Additionally, McDonough is an award-winning children's book author with 21 children's books to her credit. The Doll Shop Downstairs received a starred review from Jewish Book World which opined   that it "will become a classic." In another starred review Kirkus called the sequel, The Cats in the Doll Shop, "a quiet treasure." The Doll With the Yellow Star won the 2006 Once Upon a World Award presented by the Simon Wiesenthal Center. Her latest book Little Author in the Big Woods, a biography of Laura Ingalls Wilder, will be published by Holt in September 2014.

For over a dozen years, McDonough has been the Fiction Editor at Lilith Magazine and her fiction, essays and articles have been published in many national and literary reviews.  Visit her at www.yonazeldismcdonough.com

Course Description

How do you create a convincing fictional voice for characters that lived many years ago? What kind of research is necessary to write historical fiction for children? What are some fertile historical periods to consider? These are just a few of the questions that will be addressed in this workshop designed for the writer interested in the niche market of historical literature for children. With the major success of the American Girl and Dear

America series, there is a significant interest in history for kids; it is the writer’s challenge to make that history the past fresh, new and relevant to today’s generation of kids. Craft-based written exercises and readings will be integrated with discussion and work shopping of students’ manuscripts.

Application
Download the Application form (*.PDF)
06.

Memoir: The Challenge of Depicting Live Characters MORE INFO

Dates
Sat., July 26, 2014 — Sat., August 2, 2014
Instructor
Kaylie Jones · Biography
Kaylie Jones

Kaylie Jones

Kaylie Jones newest endeavor is her publishing imprint with Akashic Books, Kaylie Jones Books. Her flagship publication is Laurie Loewenstein’s novel, Unmentionables (January 2014), which was honored at the ALA 2014 conference, and was a Midwest Booksellers Association January pick. Kaylie has published six books, the most recent a memoir, Lies My Mother Never Told Me (Harper Collins, 2009). Her novel A Soldier’s Daughter Never Cries was adapted as a Merchant Ivory Film in 1998. Jones is the editor of the anthology Long Island Noir, published in Spring 2012. Her non-fiction essay, Judite is included in Ann Hood’s Knitting Yarns, published in November 2013. Kaylie has been teaching creative writing for more than 25 years, and is a faculty member in the Stony Brook/Southampton MFA Program in Writing, and in the Wilkes University Low-Residency Program in Professional Writing. Kaylie and her daughter spent the summer 2013 studying Kung Fu in China with Shaolin warrior monks.

Course Description

Many people have the talent to write excellent sentences; few have the understanding of how to structure a marketable book. This course will first and foremost address the issue of structure in memoir writing.  Other topics will include: how to get past the problems of truth versus fiction; how to attain equitability in addressing painful topics; how to get around problems of time sequencing and still remain true to facts; and how to achieve originality and emotional balance in the work.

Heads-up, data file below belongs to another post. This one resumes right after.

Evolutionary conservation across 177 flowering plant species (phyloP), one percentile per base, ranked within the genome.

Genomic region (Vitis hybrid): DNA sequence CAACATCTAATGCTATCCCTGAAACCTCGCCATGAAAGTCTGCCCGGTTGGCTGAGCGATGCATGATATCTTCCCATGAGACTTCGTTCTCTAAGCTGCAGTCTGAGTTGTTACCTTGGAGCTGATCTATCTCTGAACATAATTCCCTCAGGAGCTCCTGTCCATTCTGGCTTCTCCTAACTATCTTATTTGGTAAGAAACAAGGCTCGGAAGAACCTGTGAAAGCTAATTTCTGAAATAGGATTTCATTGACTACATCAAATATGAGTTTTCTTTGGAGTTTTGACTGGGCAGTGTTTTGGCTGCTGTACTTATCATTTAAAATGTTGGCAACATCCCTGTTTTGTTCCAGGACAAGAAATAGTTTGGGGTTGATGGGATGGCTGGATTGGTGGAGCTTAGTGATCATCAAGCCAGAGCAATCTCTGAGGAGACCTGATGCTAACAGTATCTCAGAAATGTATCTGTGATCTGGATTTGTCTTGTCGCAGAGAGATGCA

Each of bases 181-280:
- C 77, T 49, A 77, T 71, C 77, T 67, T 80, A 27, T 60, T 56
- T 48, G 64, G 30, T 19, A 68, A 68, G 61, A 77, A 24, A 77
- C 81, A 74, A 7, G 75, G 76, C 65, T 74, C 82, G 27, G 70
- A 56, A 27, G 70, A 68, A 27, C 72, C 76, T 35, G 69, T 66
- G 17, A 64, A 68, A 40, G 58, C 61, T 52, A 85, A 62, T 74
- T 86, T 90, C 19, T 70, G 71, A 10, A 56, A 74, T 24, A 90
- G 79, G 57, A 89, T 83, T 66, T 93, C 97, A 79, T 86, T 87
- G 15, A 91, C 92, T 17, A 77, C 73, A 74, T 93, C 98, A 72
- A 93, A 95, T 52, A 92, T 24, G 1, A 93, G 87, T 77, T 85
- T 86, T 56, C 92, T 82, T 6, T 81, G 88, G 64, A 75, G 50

Application
Download the Application form (*.PDF)
07.

Adaptations: From Page to Stage, From Book to Screen MORE INFO

Dates
Sat., July 26, 2014 — Sat., August 2, 2014
Instructor
Bonnie Culver · Biography
Bonnie Culver

Bonnie Culver

Bonnie Culver, Screenwriter, Playwright, Novelist. Bonnie Culver’s twenty-plus plays have been produced from NY to LA by colleges, regional theatres, and equity companies. Her professionally produced plays include: LIFELINES, GROUP S.O.S. (male and female versions), ACCIDENT, and SNIPER. In 2004, SNIPER won the New Jersey Arts Council Perry Award for Excellence in the Production of an Original Play and completed a first class equity showcase at Center Stage, NYC, in 2005. In 2006, SNIPER was included in the Florida Studio Theatre’s Richard and Betty Burdick National Playwriting Reading series, an annual event that showcases “the best in American contemporary theatre.” The screenplay SNIPER was a 1996 Sundance Film Development Program finalist as were her scripts GROUP S.O.S. and WATCHFIRES. A new play SILENT PARTNERS, is in development with actress Marlee Matlin. This spring the Villagers Playhouse produced SNIPER which was nominated for seven NJ Perry Awards; Jeff Mashey won the Best Supporting Actor category. Dr. Culver received her PhD from Binghamton University. At Wilkes, she is an associate professor of English, a former college dean, and currently the director of the low residency M.A./M.F.A. programs. She is a member of the Dramatists Guild, the president of the James Jones Society, and an Advisory Board member of the Norman Mailer Society and Etruscan Press. In 2010 she was elected to the Board of Trustees of AWP Association of Writers & Programs. Her short play CELL was produced in a festival of one-acts at The Venue, Norfolk, VA in 2010. She is currently at work on a novel/screenplay called HARMONY LAKE.